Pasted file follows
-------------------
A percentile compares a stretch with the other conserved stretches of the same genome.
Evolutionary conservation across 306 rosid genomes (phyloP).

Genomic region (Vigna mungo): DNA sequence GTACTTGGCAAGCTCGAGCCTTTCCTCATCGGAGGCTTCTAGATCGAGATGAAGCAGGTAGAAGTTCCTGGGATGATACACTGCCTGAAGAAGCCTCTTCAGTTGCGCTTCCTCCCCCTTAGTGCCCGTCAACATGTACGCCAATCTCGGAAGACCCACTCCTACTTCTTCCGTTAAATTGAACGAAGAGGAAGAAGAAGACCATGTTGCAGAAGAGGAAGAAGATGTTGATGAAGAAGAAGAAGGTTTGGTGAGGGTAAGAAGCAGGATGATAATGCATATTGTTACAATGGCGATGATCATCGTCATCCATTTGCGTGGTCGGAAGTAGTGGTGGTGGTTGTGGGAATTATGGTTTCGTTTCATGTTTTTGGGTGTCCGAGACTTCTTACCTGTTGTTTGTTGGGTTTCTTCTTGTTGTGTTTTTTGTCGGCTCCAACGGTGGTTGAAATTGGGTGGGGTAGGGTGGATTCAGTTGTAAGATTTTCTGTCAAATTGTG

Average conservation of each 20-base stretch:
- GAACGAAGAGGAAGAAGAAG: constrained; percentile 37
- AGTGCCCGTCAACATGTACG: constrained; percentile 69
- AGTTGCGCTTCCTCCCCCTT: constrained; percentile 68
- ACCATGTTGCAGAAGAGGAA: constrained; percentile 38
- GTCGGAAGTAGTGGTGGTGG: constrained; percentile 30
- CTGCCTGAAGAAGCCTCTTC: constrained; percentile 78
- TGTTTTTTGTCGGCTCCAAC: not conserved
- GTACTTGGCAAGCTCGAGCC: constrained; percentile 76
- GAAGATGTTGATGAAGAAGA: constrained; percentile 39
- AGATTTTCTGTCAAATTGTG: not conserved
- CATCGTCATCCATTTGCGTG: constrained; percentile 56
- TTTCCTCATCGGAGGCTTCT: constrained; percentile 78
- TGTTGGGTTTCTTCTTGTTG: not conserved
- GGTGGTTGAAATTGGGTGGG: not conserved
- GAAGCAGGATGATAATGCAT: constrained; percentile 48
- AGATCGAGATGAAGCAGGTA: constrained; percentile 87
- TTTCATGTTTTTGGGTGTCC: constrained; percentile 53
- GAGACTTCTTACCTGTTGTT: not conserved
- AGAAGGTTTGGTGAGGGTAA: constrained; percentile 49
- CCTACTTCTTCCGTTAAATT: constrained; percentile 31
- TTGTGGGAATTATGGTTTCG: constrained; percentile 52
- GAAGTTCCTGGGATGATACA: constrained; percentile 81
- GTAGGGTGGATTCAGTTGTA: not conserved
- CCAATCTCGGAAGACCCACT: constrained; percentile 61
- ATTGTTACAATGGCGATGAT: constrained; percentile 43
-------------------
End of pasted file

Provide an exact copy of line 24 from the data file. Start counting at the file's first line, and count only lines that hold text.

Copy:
- CCTACTTCTTCCGTTAAATT: constrained; percentile 31